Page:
Cynthia

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English[edit]

English Wikipedia has an article on:
Wikipedia

Alternative forms[edit]

Etymology[edit]

From Latin Cynthia, from Ancient Greek Κυνθία (Kunthía, Artemis), born on Mount Κύνθος.

Pronunciation[edit]

  • enPR: sĭnʹthē-ə, IPA(key): /ˈsɪnθiə/[1]
  • (file)
  • Hyphenation: Cyn‧thi‧a[1]
  • Rhymes: -ɪnθiə

Proper noun[edit]

Cynthia (plural Cynthias)

  1. Artemis (Greek goddess).[1]
  2. (literary) The Moon.[1]
    • 1590, Edmund Spenser, The Faerie Queene, Book 3, Canto 1:
      As when faire Cynthia, in darkesome night, / Is in a noyous cloud enveloped [...].
    • 1601, Ben Jonson, Hymn to Diana:
      [...] Cynthia's shining orb was made / Heav'n to clear when day did close [...].
  3. A female given name from Ancient Greek.[1]
    • 1866, Elizabeth Gaskell, Wives and Daughters, Chapter 10:
      Cynthia seems to me such an out-of-the-way name, only fit for poetry, not for daily use.”
    • 1978, Graham Greene, The Human Factor, →ISBN, p. 59:
      Cynthia, the domestic-minded, looked as dashing as a young commando. It was a pity that her spelling was so bad, but perhaps there was something Elizabethan about her spelling as well as about her name.

Usage notes[edit]

  • Popular given name in the US in the 1950s and the 1960s.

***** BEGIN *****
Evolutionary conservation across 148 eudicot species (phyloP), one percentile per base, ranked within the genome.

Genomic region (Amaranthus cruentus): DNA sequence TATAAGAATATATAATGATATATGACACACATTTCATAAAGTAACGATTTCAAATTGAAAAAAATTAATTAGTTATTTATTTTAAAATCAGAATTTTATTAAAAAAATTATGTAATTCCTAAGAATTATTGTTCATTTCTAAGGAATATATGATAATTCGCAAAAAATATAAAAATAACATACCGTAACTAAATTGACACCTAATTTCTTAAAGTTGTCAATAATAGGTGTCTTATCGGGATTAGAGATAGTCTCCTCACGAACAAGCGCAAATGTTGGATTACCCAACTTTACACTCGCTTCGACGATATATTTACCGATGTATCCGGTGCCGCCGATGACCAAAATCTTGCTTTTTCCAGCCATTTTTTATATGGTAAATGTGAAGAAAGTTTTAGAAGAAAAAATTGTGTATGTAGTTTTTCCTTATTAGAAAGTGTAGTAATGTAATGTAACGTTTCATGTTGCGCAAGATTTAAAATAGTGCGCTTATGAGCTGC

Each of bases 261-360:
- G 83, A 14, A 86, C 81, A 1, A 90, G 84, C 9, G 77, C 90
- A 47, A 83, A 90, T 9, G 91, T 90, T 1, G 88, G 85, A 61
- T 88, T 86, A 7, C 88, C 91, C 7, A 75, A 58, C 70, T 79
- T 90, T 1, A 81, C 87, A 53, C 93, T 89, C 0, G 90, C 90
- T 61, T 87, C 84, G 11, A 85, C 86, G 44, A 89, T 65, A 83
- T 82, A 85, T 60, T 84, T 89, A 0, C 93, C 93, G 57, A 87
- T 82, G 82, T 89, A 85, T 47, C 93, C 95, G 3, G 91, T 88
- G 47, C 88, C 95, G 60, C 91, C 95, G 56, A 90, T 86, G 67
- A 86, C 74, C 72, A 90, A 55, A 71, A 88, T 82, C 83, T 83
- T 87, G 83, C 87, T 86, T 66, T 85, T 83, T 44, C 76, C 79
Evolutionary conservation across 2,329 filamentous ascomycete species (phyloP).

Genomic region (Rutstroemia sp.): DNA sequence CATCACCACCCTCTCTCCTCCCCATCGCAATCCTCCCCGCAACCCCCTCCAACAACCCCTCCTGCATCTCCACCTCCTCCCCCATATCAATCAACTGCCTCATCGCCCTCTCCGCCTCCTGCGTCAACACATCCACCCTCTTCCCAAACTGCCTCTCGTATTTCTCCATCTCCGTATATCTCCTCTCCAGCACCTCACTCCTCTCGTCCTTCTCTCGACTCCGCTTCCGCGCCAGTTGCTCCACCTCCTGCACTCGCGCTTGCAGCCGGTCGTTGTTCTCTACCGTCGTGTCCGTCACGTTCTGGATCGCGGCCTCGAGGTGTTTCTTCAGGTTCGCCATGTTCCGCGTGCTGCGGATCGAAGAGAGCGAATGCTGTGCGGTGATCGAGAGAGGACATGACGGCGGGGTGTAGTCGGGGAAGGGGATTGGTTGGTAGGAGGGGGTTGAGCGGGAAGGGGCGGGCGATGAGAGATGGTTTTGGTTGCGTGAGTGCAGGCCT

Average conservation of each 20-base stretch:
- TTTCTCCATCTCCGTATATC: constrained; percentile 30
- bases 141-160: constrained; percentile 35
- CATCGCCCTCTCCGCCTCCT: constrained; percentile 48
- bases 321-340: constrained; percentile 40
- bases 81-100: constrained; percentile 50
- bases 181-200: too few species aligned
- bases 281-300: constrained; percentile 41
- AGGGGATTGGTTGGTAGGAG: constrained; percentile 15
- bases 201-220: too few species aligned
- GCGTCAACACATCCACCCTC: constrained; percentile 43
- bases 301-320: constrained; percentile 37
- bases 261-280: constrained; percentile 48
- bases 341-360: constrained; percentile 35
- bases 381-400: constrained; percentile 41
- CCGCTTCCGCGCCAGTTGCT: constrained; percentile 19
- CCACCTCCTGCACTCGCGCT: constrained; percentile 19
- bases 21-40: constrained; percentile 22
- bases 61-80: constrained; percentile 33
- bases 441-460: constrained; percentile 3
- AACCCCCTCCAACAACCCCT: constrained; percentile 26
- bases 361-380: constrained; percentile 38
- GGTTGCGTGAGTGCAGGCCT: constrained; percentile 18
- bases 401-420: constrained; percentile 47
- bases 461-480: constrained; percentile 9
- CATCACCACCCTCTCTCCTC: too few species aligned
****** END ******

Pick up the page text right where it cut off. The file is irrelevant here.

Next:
Synonyms[edit]

Related terms[edit]

Translations[edit]

References[edit]

  1. 1.0 1.1 1.2 1.3 1.4 Cynthia” in Dictionary.com Unabridged, Dictionary.com, LLC, 1995–present.

Cebuano[edit]

Etymology[edit]

Borrowed from English Cynthia.

Proper noun[edit]

Cynthia

  1. a female given name from Ancient Greek

Quotations[edit]

For quotations using this term, see Citations:Cynthia.


Latin[edit]

Etymology[edit]

Morphologically Cynthus (Cynthus) +‎ -ia.

Pronunciation[edit]

Proper noun[edit]

Cynthia f (genitive Cynthiae); first declension

  1. Artemis (Greek goddess) identified with Diana (Roman goddess).[1]
  2. (poetic)[2] the moon.[3]
  3. a female given name.[4]
  4. Delos.[4]

Declension[edit]

First-declension noun.

Case Singular Plural
Nominative Cynthia Cynthiae
Genitive Cynthiae Cynthiārum
Dative Cynthiae Cynthiīs
Accusative Cynthiam Cynthiās
Ablative Cynthiā Cynthiīs
Vocative Cynthia Cynthiae

Synonyms[edit]

Related terms[edit]

Adjective[edit]

Cynthia

  1. nominative feminine singular of Cynthius.
  2. nominative neuter plural of Cynthius.
  3. accusative neuter plural of Cynthius.
  4. vocative feminine singular of Cynthius.
  5. vocative neuter plural of Cynthius.

Adjective[edit]

Cynthiā

  1. ablative feminine singular of Cynthius.

References[edit]

  1. ^ Sullivan, J. P., Propertius: a Critical Introduction, p. 79.
  2. ^ Morton Braund, S. (2009), A Lucan Reader: Selections from Civil War, Bolchazy-Carducci Publishers, Inc., p. 52.
  3. ^ Mélanges offerts à Jacques Heurgon : l'Italie préromaine et la Rome républicaine (1976), volume I, p. 19; Morton Braund, S. (2009), A Lucan Reader: Selections from Civil War, Bolchazy-Carducci Publishers, Inc., p. 52.
  4. 4.0 4.1 Cynthia in Gaffiot, Félix (1934) Dictionnaire illustré Latin-Français, Hachette.

Portuguese[edit]

Proper noun[edit]

Cynthia f

  1. alternative spelling of Cíntia.

Tagalog[edit]

Etymology[edit]

From English Cynthia.

Pronunciation[edit]

  • Hyphenation: cyn‧thia

Proper noun[edit]

Cynthia

  1. A female given name from English.